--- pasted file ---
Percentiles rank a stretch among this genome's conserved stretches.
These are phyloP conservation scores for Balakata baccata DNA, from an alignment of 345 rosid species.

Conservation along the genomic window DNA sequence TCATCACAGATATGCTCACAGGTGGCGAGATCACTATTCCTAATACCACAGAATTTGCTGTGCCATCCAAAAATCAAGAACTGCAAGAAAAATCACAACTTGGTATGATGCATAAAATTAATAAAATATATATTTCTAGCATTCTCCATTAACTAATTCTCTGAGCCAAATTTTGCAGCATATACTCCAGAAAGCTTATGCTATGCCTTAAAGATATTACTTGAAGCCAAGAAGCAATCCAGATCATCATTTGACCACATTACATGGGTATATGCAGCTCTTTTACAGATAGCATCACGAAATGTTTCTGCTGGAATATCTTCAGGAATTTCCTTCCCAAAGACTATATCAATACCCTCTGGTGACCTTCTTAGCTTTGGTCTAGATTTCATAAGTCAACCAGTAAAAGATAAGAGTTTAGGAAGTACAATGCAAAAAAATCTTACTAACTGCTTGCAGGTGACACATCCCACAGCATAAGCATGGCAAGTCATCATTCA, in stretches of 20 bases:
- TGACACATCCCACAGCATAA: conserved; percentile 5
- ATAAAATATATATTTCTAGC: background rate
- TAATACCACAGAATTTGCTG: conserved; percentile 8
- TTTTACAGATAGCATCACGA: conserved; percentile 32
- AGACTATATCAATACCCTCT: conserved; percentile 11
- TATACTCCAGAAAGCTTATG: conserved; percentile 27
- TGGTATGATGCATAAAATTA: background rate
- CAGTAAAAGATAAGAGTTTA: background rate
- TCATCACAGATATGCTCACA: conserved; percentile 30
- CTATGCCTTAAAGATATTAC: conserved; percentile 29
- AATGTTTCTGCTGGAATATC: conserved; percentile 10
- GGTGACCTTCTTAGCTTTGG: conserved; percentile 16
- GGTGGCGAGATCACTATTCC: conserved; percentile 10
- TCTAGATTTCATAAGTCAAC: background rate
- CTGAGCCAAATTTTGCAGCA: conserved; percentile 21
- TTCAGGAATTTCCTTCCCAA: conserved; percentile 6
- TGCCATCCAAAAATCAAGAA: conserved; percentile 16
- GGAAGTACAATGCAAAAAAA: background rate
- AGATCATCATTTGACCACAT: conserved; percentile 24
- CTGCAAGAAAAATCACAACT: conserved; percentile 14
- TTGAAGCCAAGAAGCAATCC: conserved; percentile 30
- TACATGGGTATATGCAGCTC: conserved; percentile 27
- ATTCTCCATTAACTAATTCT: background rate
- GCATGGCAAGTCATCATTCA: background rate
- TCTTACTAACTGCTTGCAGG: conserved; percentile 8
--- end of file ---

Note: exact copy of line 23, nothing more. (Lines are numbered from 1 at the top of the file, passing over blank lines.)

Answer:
- CTGCAAGAAAAATCACAACT: conserved; percentile 14